I finished a fun series of books by David Rosenfelt about a defense attorney who gets involved in solving murders.   
(first in the series)

The main character is very funny, the writing is clever, and there are several nice dogs who feature prominently in the stories.

I also read an amazing book called Tales of an African Vet by Dr. Roy Aronson.  

Aronson worked in clinics, zoos, and in the field in South Africa and other countries for twenty-five years, and you get the sense that the stories he shares in this book are just a small fraction of his amazing experiences. Great book, worth reading just for the bit on the rhino that knocked its horn off.

A few of my favorite series are back on television, but they’re not making me too happy right now. First, there’s True Blood, which I simply adored in its first season, loved in the second season, and since then have just been waiting for it to return to its former glory.
I admire Alan Ball’s genius and the way he recreates our world in TB, but either his writers have lost their spark or I’m getting jaded or both. I just haven’t felt very inspired by either the existing characters’ storylines (completely different from the originals in the Sookie Stackhouse books) or the endless parade of new characters in the last couple of seasons. Still, Anna Paquin remains my greatest girl crush of all time so I will keep watching this program for as long as it is on.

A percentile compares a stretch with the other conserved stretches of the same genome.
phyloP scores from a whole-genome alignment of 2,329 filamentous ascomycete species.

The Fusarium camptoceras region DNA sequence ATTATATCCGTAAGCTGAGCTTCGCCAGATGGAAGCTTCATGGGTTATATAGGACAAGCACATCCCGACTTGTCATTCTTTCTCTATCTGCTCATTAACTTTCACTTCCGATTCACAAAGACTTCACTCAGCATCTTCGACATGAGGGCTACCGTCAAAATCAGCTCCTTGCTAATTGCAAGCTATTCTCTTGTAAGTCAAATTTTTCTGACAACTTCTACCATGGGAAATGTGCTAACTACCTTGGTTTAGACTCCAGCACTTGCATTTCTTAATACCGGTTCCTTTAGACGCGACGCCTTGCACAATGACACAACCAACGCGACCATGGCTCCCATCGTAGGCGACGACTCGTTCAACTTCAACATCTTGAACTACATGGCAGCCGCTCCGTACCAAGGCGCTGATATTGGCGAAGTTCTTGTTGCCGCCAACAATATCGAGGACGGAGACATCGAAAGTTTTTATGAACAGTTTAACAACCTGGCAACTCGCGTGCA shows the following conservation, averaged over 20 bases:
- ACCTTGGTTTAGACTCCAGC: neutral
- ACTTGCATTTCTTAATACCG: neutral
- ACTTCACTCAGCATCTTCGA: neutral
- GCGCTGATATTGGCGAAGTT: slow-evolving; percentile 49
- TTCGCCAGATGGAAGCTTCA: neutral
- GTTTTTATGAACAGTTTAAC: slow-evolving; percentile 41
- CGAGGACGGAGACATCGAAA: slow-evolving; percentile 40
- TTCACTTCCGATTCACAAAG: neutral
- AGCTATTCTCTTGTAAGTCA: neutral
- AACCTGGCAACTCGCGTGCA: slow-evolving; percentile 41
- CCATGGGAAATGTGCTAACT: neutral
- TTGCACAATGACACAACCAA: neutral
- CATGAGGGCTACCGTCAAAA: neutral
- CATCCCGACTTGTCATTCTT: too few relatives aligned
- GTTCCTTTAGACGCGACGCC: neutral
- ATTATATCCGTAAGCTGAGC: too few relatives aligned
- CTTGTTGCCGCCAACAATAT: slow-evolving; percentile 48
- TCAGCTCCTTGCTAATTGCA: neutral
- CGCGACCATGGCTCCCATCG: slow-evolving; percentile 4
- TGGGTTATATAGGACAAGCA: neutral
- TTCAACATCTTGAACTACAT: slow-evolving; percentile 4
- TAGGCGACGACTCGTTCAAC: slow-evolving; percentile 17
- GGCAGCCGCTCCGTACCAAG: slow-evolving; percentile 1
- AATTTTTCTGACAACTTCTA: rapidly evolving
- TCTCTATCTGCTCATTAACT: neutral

Next is The Closer, and I swear my heart rate actually goes up whenever I see one of those “THREE. SHOWS. LEFT.” commercials on TNT. (Only two after tonight!)
I know it’s silly to get stressed out over a television program, but I am scared for Assistant Chief Brenda Leigh Johnson of the LAPD.

I don’t know whether she is headed for some sort of breakdown, or if she is putting on one of her performances in order to take down a serial murderer, but the whole thing is freaking me out. And obviously we know that in three weeks she will be gone, so something momentous is going to happen.